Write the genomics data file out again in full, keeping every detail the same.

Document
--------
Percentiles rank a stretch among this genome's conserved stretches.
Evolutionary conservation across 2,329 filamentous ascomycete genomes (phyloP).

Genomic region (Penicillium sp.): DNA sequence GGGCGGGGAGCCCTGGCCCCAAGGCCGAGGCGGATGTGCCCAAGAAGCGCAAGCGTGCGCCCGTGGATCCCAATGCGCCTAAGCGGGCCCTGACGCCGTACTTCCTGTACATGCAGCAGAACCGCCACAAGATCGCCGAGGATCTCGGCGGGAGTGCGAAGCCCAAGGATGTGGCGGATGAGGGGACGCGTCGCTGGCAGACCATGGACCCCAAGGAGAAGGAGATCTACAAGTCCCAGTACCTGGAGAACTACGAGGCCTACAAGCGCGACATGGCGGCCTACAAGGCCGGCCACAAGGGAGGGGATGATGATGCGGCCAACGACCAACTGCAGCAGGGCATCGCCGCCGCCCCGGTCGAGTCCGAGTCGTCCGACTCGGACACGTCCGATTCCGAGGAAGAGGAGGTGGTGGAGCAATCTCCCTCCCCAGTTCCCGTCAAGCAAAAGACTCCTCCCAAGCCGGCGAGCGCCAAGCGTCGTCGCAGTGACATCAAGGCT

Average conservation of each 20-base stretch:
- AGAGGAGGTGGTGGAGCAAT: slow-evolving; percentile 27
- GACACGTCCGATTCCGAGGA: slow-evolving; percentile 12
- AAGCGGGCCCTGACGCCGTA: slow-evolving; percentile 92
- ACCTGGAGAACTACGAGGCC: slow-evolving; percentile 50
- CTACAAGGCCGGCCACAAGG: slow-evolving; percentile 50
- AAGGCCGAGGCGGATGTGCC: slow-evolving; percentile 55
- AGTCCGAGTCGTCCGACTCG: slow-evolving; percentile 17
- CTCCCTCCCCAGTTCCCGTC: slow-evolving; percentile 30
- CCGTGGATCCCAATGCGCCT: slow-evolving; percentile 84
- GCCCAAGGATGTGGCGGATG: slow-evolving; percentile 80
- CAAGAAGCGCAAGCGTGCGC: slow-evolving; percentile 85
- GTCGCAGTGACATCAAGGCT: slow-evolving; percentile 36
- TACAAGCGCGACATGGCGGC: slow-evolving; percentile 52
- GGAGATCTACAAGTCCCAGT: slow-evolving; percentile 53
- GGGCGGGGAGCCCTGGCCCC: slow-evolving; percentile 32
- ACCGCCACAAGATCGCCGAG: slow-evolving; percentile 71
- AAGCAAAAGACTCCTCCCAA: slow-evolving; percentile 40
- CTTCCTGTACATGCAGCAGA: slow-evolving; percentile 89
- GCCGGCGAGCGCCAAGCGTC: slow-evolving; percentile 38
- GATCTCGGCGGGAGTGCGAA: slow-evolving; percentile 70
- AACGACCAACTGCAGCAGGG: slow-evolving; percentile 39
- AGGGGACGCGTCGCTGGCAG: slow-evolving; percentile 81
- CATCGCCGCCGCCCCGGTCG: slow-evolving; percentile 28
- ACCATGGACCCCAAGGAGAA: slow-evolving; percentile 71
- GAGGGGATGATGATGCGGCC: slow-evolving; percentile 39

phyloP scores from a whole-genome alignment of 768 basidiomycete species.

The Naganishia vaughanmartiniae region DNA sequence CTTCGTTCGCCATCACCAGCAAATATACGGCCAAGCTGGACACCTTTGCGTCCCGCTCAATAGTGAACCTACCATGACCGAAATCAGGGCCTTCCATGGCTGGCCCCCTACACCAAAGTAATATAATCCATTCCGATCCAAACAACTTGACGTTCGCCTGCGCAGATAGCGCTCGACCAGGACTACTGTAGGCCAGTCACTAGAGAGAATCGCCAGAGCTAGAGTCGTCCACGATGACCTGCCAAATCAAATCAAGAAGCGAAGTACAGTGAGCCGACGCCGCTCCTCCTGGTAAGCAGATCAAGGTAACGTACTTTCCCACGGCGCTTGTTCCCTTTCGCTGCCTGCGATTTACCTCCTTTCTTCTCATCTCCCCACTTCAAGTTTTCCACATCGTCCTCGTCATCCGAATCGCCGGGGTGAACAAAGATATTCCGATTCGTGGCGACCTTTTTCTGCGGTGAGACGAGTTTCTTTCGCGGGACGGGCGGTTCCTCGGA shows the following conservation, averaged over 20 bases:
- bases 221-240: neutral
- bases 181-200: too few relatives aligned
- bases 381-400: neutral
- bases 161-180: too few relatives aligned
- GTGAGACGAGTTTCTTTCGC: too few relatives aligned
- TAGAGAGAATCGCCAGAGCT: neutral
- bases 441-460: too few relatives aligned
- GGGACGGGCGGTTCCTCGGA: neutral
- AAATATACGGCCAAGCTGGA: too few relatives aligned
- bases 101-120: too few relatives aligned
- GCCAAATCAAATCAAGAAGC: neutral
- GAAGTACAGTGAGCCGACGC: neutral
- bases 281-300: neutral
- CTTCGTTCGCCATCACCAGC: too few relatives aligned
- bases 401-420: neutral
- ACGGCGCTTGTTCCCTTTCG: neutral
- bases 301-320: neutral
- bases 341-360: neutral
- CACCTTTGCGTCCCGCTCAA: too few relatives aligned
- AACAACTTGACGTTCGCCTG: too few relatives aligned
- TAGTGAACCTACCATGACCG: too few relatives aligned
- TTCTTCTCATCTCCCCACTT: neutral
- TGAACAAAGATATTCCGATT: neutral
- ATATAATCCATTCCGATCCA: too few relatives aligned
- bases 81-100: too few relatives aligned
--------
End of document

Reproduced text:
Percentiles rank a stretch among this genome's conserved stretches.
Evolutionary conservation across 2,329 filamentous ascomycete genomes (phyloP).

Genomic region (Penicillium sp.): DNA sequence GGGCGGGGAGCCCTGGCCCCAAGGCCGAGGCGGATGTGCCCAAGAAGCGCAAGCGTGCGCCCGTGGATCCCAATGCGCCTAAGCGGGCCCTGACGCCGTACTTCCTGTACATGCAGCAGAACCGCCACAAGATCGCCGAGGATCTCGGCGGGAGTGCGAAGCCCAAGGATGTGGCGGATGAGGGGACGCGTCGCTGGCAGACCATGGACCCCAAGGAGAAGGAGATCTACAAGTCCCAGTACCTGGAGAACTACGAGGCCTACAAGCGCGACATGGCGGCCTACAAGGCCGGCCACAAGGGAGGGGATGATGATGCGGCCAACGACCAACTGCAGCAGGGCATCGCCGCCGCCCCGGTCGAGTCCGAGTCGTCCGACTCGGACACGTCCGATTCCGAGGAAGAGGAGGTGGTGGAGCAATCTCCCTCCCCAGTTCCCGTCAAGCAAAAGACTCCTCCCAAGCCGGCGAGCGCCAAGCGTCGTCGCAGTGACATCAAGGCT

Average conservation of each 20-base stretch:
- AGAGGAGGTGGTGGAGCAAT: slow-evolving; percentile 27
- GACACGTCCGATTCCGAGGA: slow-evolving; percentile 12
- AAGCGGGCCCTGACGCCGTA: slow-evolving; percentile 92
- ACCTGGAGAACTACGAGGCC: slow-evolving; percentile 50
- CTACAAGGCCGGCCACAAGG: slow-evolving; percentile 50
- AAGGCCGAGGCGGATGTGCC: slow-evolving; percentile 55
- AGTCCGAGTCGTCCGACTCG: slow-evolving; percentile 17
- CTCCCTCCCCAGTTCCCGTC: slow-evolving; percentile 30
- CCGTGGATCCCAATGCGCCT: slow-evolving; percentile 84
- GCCCAAGGATGTGGCGGATG: slow-evolving; percentile 80
- CAAGAAGCGCAAGCGTGCGC: slow-evolving; percentile 85
- GTCGCAGTGACATCAAGGCT: slow-evolving; percentile 36
- TACAAGCGCGACATGGCGGC: slow-evolving; percentile 52
- GGAGATCTACAAGTCCCAGT: slow-evolving; percentile 53
- GGGCGGGGAGCCCTGGCCCC: slow-evolving; percentile 32
- ACCGCCACAAGATCGCCGAG: slow-evolving; percentile 71
- AAGCAAAAGACTCCTCCCAA: slow-evolving; percentile 40
- CTTCCTGTACATGCAGCAGA: slow-evolving; percentile 89
- GCCGGCGAGCGCCAAGCGTC: slow-evolving; percentile 38
- GATCTCGGCGGGAGTGCGAA: slow-evolving; percentile 70
- AACGACCAACTGCAGCAGGG: slow-evolving; percentile 39
- AGGGGACGCGTCGCTGGCAG: slow-evolving; percentile 81
- CATCGCCGCCGCCCCGGTCG: slow-evolving; percentile 28
- ACCATGGACCCCAAGGAGAA: slow-evolving; percentile 71
- GAGGGGATGATGATGCGGCC: slow-evolving; percentile 39

phyloP scores from a whole-genome alignment of 768 basidiomycete species.

The Naganishia vaughanmartiniae region DNA sequence CTTCGTTCGCCATCACCAGCAAATATACGGCCAAGCTGGACACCTTTGCGTCCCGCTCAATAGTGAACCTACCATGACCGAAATCAGGGCCTTCCATGGCTGGCCCCCTACACCAAAGTAATATAATCCATTCCGATCCAAACAACTTGACGTTCGCCTGCGCAGATAGCGCTCGACCAGGACTACTGTAGGCCAGTCACTAGAGAGAATCGCCAGAGCTAGAGTCGTCCACGATGACCTGCCAAATCAAATCAAGAAGCGAAGTACAGTGAGCCGACGCCGCTCCTCCTGGTAAGCAGATCAAGGTAACGTACTTTCCCACGGCGCTTGTTCCCTTTCGCTGCCTGCGATTTACCTCCTTTCTTCTCATCTCCCCACTTCAAGTTTTCCACATCGTCCTCGTCATCCGAATCGCCGGGGTGAACAAAGATATTCCGATTCGTGGCGACCTTTTTCTGCGGTGAGACGAGTTTCTTTCGCGGGACGGGCGGTTCCTCGGA shows the following conservation, averaged over 20 bases:
- bases 221-240: neutral
- bases 181-200: too few relatives aligned
- bases 381-400: neutral
- bases 161-180: too few relatives aligned
- GTGAGACGAGTTTCTTTCGC: too few relatives aligned
- TAGAGAGAATCGCCAGAGCT: neutral
- bases 441-460: too few relatives aligned
- GGGACGGGCGGTTCCTCGGA: neutral
- AAATATACGGCCAAGCTGGA: too few relatives aligned
- bases 101-120: too few relatives aligned
- GCCAAATCAAATCAAGAAGC: neutral
- GAAGTACAGTGAGCCGACGC: neutral
- bases 281-300: neutral
- CTTCGTTCGCCATCACCAGC: too few relatives aligned
- bases 401-420: neutral
- ACGGCGCTTGTTCCCTTTCG: neutral
- bases 301-320: neutral
- bases 341-360: neutral
- CACCTTTGCGTCCCGCTCAA: too few relatives aligned
- AACAACTTGACGTTCGCCTG: too few relatives aligned
- TAGTGAACCTACCATGACCG: too few relatives aligned
- TTCTTCTCATCTCCCCACTT: neutral
- TGAACAAAGATATTCCGATT: neutral
- ATATAATCCATTCCGATCCA: too few relatives aligned
- bases 81-100: too few relatives aligned